- Nature of the Work
- Working Conditions
- Training, Other Qualifications, and Advancement
- Job Outlook
- Related Occupations
- Sources of Additional Information
- Admission to optometry school is competitive.
- To be licensed, optometrists must earn a Doctor of Optometry degree from an accredited optometry school and pass a written National Board exam and a clinical examination.
- Employment is expected to grow faster than average in response to the vision care needs of a growing and aging population.
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|Nature of the Work||[About this section]||[To Top]|
Optometrists, also known as doctors of optometry, or ODs, provide most primary vision care. They examine people's eyes to diagnose vision problems and eye diseases, and they test patients' visual acuity, depth and color perception, and ability to focus and coordinate the eyes. Optometrists prescribe eyeglasses and contact lenses and provide vision therapy and low-vision rehabilitation. Optometrists analyze test results and develop a treatment plan. They administer drugs to patients to aid in the diagnosis of vision problems and prescribe drugs to treat some eye diseases. Optometrists often provide preoperative and postoperative care to cataract patients, as well as to patients who have had laser vision correction or other eye surgery. They also diagnose conditions caused by systemic diseases such as diabetes and high blood pressure, referring patients to other health practitioners as needed.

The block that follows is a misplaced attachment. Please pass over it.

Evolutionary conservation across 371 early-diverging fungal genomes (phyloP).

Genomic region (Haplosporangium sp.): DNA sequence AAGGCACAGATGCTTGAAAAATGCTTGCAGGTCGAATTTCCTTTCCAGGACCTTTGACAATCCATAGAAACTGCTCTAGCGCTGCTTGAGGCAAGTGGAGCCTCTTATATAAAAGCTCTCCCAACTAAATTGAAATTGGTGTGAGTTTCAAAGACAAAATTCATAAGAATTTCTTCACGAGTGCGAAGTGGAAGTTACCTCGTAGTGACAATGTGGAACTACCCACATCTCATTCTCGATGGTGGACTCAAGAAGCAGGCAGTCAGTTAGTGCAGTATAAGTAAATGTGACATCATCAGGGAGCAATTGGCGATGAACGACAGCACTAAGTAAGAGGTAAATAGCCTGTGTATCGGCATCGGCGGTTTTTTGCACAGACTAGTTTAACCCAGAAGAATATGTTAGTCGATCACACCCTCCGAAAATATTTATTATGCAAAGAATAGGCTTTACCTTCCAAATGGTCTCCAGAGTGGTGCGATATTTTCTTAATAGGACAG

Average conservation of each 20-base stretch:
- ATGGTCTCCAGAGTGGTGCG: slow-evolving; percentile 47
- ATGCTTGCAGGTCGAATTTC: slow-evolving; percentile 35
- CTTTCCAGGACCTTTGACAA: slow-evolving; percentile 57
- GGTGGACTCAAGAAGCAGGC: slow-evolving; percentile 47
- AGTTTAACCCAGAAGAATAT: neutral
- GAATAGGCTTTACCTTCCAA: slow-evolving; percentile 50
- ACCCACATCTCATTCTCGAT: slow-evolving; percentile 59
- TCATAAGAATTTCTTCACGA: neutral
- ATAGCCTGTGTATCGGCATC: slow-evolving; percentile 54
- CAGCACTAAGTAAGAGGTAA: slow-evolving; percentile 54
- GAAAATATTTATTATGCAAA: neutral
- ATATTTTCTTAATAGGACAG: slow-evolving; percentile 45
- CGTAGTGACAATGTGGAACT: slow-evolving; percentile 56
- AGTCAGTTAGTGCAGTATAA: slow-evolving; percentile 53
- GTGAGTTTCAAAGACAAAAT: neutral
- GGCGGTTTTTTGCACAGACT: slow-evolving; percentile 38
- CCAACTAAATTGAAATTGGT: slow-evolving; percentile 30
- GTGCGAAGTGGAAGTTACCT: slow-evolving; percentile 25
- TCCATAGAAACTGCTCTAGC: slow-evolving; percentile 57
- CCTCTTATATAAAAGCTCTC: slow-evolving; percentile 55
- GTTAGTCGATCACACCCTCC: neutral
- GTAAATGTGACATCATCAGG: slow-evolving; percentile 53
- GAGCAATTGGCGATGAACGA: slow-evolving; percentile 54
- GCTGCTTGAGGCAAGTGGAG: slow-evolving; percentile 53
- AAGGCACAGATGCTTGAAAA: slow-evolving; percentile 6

Optometrists should not be confused with ophthalmologists or dispensing opticians. Ophthalmologists are physicians who perform eye surgery, as well as diagnose and treat eye diseases and injuries. Like optometrists, they also examine eyes and prescribe eyeglasses and contact lenses. Dispensing opticians fit and adjust eyeglasses and, in some States, may fit contact lenses according to prescriptions written by ophthalmologists or optometrists. (See the sections on physicians and surgeons; and opticians, dispensing.)